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Lot of talk about John Harbaugh and Eric DeCosta not getting along. Do you expect this to be a problem for the Ravens going forward? ~ Darrell in Owings Mills
Seems to me like nothing more than desperate local sports talk show hosts’ lack of imagination and need to stir things up just to spike ratings in order to justify their seats beside microphones. It’s a poor attempt to connect the dots that lead to the reasons behind the delay in Harbaugh’s contract extension. #FakeNews
Consider Harbaugh’s resume and then think of Jon Gruden’s. Harbs’ is a much better one, right? Particularly in the last decade, yet Gruden has a 10-year, $100 million deal. Now granted, the contract is an outlier but if you are representing Harbaugh, couldn’t that be a starting point for contractual discussions? And naturally that could slow down the bargaining process. Agree?
As for DeCosta, he has had several opportunities to leave Baltimore to accept GM positions in other towns with quality organizations. Yet he has stayed because he loves the one built by owner Steve Bisciotti. If Eric didn’t get along with Harbaugh or thought for a second that the Ravens’ skipper would make his GM job difficult, would he have stayed?
I can tell you this, DeCosta was a big supporter of Harbaugh’s hiring. The two are bright, hard-working, determined men and by nature that has the potential for some head-butting. But good organizations are ripe with people who challenge each other. The whole becomes greater than the sum of the parts.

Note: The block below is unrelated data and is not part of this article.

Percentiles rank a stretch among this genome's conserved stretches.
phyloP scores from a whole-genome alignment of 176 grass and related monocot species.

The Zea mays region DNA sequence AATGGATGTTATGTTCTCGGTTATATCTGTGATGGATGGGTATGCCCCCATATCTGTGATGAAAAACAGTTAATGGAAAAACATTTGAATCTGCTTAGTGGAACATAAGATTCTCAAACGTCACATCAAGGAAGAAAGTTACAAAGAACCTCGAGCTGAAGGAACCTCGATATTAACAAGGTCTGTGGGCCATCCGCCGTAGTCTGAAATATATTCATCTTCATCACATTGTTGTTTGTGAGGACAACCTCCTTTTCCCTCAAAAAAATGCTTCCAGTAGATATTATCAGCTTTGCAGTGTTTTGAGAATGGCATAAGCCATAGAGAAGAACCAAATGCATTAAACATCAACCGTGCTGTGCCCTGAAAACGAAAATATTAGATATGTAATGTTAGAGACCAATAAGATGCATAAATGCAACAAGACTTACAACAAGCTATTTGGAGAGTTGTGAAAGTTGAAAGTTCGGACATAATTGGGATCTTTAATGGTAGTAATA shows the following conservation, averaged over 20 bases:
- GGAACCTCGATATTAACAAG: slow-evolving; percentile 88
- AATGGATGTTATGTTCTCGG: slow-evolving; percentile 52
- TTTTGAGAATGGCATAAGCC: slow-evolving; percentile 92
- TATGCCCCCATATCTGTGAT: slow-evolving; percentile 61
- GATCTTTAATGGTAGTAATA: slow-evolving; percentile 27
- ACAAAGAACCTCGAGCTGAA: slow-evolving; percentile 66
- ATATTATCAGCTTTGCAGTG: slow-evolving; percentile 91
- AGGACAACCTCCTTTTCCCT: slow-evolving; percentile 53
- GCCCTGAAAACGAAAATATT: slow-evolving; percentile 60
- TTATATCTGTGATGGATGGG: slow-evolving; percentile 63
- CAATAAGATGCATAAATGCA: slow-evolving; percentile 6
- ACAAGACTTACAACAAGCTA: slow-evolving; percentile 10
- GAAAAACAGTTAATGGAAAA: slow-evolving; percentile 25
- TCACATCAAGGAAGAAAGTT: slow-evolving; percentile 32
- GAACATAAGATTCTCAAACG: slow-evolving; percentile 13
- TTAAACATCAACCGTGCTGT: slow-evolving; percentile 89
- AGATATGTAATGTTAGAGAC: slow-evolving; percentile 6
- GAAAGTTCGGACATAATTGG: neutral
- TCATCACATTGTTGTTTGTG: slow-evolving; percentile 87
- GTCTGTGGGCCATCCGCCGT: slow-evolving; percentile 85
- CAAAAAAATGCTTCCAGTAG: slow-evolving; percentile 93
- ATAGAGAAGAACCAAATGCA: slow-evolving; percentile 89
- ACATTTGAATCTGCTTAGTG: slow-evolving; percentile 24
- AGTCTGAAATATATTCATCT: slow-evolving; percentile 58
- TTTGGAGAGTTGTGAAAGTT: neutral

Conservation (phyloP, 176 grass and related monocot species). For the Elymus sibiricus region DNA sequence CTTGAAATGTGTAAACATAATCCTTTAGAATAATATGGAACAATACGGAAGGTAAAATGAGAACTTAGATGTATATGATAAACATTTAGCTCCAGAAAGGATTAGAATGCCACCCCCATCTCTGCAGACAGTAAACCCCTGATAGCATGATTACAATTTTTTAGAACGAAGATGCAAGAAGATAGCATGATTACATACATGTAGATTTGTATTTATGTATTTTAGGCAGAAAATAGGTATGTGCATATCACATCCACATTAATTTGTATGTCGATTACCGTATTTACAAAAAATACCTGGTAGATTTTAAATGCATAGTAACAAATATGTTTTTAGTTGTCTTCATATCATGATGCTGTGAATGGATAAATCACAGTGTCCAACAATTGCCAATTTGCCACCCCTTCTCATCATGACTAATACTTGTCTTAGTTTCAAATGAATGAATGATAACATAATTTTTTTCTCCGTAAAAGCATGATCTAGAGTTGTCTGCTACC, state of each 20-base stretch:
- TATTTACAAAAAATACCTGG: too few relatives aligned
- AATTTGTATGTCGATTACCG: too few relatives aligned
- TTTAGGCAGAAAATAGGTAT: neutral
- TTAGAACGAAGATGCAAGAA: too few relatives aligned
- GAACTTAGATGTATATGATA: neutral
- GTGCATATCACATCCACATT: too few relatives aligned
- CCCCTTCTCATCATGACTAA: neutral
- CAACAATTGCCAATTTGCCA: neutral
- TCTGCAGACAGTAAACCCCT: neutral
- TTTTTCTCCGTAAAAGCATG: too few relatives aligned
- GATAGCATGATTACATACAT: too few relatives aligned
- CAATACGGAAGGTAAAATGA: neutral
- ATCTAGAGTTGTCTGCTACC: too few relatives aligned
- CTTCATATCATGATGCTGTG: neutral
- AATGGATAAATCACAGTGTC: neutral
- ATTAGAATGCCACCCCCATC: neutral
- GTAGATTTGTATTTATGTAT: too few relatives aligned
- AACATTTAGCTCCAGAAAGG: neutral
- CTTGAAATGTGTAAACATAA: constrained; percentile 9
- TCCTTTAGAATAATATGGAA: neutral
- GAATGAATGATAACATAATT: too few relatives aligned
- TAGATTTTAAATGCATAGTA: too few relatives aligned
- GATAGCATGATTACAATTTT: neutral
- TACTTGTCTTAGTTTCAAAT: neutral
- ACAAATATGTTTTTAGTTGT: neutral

I think that’s what you will see as the years ahead unfold.
It was great to see M&T Bank Stadium filled at the end of the season. What do you think it will take to get the games back to capacity crowds and bring back the energy that use to be there?
Thanks, George from Maryland
George, it really was great to see the energy back in that building that we took for granted for so long. There are many reasons why it has dipped but if the stretch drive towards the AFC North title is any indication, winning is a big part of the cure-all.
But let’s not dismiss the energy that Lamar Jackson delivers. If you think about it, the Ravens have a dearth of playmakers but he’s certainly one of them. Winning and a few more of those dynamic athletes will keep The Bank on high voltage!
Hey Tony, why does anyone believe the Ravens can fix LJ’s accuracy issues during the off season. I believe you are either an accurate passer coming out of college or you are not. His career completion % at Louisville was 57%. I went and looked at all QBs drafted since 2002 whose completion % in college was less than 58.5%. There was a total of 31 such QBs including Kyle Boller (53.7%), Rex Grossman (57.1%), Chad Henne (58.3%) and Patrick Ramsey (57.1%) to name a few.
While some had decent success as backup QBs, the only QB who I found that had a decent career as a starter was David Gerrard at Jacksonville. If Gerrard is the gold standard for such QBs the Ravens are in trouble. With Greg Roman as the new OC, do you think the offense will improve any next season from what we saw in the last half of this past season? ~ Joe of Bel Air
Joe, nice research and your work hardly paints a bright picture.
Lamar is a unique talent with a great work ethic and a thirst to be great. If he fails it won’t be from a lack of effort, but more to do with his lack of accuracy and arm strength. I think the Ravens are rolling the dice banking on Lamar and Roman together. I love what Roman has done to the rushing attack but he’s struggled as a coordinator in the passing game. I hope they prove me wrong.